mis·​tress ˈmi-strəs How to pronounce mistress (audio)
plural mistresses
: a woman who has power, authority, or ownership: such as
: the female head of a household
the mistress of the house
: a woman who employs or supervises servants
The servants did their mistress's bidding without question.
: a woman who possesses, owns, or controls something
the mistress of a large fortune
Whether mongrels or thoroughbreds … dogs have shared their masters' and mistresses' experiences in almost all walks of life.Robert Rosenblum
: a woman who is in charge of a school or other establishment : headmistress
Mrs. Goddard was the mistress of a school …Jane Austen
: a woman of the Scottish nobility having a status comparable to that of a master (see master sense 3b)
chiefly British : a female teacher or tutor
: a woman who has achieved mastery in some field
She was a mistress of music.
You learn how to chop throats and gouge eyes and stomp insteps … and after eight weeks you're given your diploma, which officially declares you a mistress of unarmed combat.Arthur R. Miller
: a woman considered especially notable for something
After penning several apocalyptic books, she became known as the mistress of doom.
: something personified as female that rules, directs, or dominates
… France was master of the Continent, England mistress of the seas.James MacGregor Burns
Yet he was sharp and self-interested enough (serving, that is, his demanding mistress, Painting) to write more than 400 letters …Ronald Pickvance
: a woman other than his wife with whom a married man has a continuing sexual relationship
archaic : sweetheart
used archaically as a title prefixed to the name of a married or unmarried woman
chiefly Southern US and Midland US
used as a conventional title of courtesy except when usage requires the substitution of a title of rank or an honorific or professional title before a married woman's surname : mrs. sense 1a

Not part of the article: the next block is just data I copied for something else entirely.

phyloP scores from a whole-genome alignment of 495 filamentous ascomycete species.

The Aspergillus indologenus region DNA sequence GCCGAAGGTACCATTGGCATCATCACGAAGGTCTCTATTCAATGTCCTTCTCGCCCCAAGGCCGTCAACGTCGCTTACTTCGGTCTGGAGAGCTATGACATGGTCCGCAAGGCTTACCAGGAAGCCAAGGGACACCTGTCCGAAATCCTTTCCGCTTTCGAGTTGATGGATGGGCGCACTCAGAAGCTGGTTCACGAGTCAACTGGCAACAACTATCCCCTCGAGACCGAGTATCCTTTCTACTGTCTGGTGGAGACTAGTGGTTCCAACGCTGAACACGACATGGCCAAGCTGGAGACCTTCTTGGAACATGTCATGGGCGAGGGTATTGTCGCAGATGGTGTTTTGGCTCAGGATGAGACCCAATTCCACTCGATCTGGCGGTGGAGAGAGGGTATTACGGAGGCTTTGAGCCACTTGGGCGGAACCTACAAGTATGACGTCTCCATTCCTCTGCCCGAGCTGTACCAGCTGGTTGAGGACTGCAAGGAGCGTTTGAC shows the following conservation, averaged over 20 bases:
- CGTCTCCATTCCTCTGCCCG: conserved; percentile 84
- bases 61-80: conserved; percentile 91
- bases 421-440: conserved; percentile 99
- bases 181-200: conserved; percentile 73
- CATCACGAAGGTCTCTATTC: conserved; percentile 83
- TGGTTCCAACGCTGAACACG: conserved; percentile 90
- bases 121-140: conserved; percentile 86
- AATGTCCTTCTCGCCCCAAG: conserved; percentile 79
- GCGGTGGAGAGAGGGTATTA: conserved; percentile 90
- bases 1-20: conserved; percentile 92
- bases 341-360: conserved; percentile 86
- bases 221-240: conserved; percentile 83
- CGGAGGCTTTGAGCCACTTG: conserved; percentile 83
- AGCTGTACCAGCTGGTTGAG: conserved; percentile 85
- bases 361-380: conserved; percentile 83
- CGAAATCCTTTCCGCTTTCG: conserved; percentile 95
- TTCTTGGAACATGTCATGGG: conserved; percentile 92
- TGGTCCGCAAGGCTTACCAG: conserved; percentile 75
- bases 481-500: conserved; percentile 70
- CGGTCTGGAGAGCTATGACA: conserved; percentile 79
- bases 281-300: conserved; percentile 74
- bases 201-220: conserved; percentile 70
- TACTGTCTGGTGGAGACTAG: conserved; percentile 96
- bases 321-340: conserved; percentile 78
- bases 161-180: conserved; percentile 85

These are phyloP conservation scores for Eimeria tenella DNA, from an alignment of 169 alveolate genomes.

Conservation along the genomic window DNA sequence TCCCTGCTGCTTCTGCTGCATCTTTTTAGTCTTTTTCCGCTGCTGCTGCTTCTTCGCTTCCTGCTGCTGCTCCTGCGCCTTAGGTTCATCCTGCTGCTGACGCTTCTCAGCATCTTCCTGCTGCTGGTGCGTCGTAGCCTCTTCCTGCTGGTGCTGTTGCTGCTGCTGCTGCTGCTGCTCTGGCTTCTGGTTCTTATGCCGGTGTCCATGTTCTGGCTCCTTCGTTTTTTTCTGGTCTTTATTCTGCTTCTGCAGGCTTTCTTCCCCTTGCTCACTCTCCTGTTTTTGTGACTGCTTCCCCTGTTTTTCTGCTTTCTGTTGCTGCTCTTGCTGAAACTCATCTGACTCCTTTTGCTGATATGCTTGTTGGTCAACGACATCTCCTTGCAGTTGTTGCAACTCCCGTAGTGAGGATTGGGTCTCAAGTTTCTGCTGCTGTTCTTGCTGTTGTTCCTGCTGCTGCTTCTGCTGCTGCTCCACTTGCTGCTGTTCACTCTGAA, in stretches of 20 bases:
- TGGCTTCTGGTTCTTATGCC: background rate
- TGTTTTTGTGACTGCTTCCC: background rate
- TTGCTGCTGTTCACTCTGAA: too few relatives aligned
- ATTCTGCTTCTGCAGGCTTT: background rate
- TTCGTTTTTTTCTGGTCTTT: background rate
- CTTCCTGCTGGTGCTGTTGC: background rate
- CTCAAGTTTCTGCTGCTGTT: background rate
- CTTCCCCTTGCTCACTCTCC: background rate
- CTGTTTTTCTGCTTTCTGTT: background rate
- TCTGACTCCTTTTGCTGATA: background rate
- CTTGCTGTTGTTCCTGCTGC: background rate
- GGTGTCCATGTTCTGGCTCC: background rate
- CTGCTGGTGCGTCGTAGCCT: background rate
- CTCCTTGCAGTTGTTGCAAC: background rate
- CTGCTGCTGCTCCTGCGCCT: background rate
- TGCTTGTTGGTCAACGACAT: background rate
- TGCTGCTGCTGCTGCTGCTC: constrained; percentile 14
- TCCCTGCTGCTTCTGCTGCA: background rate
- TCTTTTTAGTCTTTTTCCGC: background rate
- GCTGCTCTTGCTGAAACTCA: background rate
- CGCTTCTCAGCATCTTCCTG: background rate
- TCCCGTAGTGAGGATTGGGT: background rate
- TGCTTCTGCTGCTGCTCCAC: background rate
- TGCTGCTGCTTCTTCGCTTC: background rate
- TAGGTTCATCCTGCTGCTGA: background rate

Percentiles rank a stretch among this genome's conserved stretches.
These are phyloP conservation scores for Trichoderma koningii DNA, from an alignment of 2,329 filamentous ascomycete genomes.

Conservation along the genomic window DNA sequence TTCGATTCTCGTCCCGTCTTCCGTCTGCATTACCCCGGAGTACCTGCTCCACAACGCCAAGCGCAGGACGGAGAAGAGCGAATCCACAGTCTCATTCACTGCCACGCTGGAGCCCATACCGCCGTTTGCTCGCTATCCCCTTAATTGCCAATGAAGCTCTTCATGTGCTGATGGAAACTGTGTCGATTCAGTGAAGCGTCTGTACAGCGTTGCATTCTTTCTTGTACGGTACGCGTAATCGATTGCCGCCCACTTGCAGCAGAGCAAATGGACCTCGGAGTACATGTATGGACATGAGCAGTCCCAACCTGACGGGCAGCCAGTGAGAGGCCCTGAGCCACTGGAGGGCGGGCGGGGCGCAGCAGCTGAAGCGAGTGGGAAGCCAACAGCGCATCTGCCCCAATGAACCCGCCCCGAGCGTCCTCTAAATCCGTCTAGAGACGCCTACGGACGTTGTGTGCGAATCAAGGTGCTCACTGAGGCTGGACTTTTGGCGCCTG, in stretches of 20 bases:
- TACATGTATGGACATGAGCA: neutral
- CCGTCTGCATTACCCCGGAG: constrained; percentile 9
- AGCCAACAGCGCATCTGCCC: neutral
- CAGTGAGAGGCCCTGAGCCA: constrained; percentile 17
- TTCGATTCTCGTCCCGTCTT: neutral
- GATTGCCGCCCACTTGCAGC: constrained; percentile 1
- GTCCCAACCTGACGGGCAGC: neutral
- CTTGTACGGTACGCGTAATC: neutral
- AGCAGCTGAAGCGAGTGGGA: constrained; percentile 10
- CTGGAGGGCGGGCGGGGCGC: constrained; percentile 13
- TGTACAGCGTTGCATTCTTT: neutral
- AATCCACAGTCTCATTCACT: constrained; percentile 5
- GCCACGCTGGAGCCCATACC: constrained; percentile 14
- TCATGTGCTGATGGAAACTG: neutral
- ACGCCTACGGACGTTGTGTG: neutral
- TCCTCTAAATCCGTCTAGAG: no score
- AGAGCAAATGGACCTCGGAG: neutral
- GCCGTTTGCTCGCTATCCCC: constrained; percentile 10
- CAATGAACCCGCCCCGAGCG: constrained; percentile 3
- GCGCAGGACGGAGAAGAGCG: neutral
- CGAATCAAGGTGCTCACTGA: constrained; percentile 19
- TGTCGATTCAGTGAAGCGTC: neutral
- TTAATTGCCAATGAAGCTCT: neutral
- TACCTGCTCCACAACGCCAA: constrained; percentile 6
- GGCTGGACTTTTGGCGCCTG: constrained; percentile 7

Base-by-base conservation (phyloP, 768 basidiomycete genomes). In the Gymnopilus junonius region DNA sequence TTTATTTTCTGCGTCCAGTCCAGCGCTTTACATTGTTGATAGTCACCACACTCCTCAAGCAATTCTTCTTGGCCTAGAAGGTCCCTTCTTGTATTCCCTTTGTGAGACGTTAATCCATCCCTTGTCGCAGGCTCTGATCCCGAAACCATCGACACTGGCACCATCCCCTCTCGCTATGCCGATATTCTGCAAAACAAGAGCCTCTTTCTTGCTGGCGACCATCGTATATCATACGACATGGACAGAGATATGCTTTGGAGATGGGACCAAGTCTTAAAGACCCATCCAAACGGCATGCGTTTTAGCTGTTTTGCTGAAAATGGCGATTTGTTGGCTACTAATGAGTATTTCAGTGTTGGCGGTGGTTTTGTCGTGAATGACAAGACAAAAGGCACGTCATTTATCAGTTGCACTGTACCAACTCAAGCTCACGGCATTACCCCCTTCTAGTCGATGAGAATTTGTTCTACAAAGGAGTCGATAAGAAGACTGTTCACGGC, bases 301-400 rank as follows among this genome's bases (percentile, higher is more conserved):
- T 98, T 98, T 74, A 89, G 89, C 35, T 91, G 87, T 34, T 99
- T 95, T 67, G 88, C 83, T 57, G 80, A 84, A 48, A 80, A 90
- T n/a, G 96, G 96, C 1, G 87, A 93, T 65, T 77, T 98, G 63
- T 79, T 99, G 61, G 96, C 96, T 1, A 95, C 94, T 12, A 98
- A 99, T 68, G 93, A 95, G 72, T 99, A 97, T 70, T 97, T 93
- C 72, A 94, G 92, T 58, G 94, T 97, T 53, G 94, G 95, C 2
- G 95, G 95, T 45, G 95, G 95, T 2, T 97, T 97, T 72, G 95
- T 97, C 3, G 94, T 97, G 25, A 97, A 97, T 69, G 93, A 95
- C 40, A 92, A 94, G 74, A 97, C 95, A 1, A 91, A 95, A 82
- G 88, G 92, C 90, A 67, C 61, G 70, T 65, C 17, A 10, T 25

: an often professional dominatrix
With each addition of pain or restraint, he stiffens slightly, then falls into a deeper calm, a deeper peace, waiting to obey his mistress.Marianne Apostolides

Examples of mistress in a Sentence

The dog was always obedient to its master and mistress. the master and mistress of the house a married man who has a mistress His wife suspected that the woman she'd seen with him was his mistress.
Recent Examples on the Web The queen consort endured humiliation at the hands of the king, who openly favored his mistress. Dave Kindy, Washington Post, 10 July 2024 What to Do While parts of the Palace of Versailles’ park will be closed for events, the museum, gardens and The Grand Trianon—where the Sun King romanced his mistress—will remain open. Katie Jackson, Robb Report, 9 July 2024 Her wardrobe has subsequently veered between classic bombshell and cruel mistress: hourglass cut-outs and wipe-clean minidresses. Daniel Rodgers, Vogue, 20 June 2024 That’s before Donald enters another legal dispute with a former mistress that closely resembles his later relationship with V. Stiviano (Cleopatra Coleman). J. Kim Murphy, Variety, 19 June 2024 See all Example Sentences for mistress 

These examples are programmatically compiled from various online sources to illustrate current usage of the word 'mistress.' Any opinions expressed in the examples do not represent those of Merriam-Webster or its editors. Send us feedback about these examples.

Word History


Middle English maistresse, from Anglo-French mestresse, feminine of mestre master — more at master

First Known Use

14th century, in the meaning defined at sense 1

Time Traveler
The first known use of mistress was in the 14th century

Dictionary Entries Near mistress

Cite this Entry

“Mistress.” Merriam-Webster.com Dictionary, Merriam-Webster, https://www.merriam-webster.com/dictionary/mistress. Accessed 16 Jul. 2024.

Kids Definition


mis·​tress ˈmis-trəs How to pronounce mistress (audio)
: a woman who has control or authority like that of a master
the mistress of the household
: something considered as a female that rules or directs
: a woman to whom a man is not married and with whom he has a romantic relationship
used formerly as a title before the name of a woman

Middle English maistresse "mistress," from early French mestresse (same meaning), a feminine form of mestre "master" — related to master

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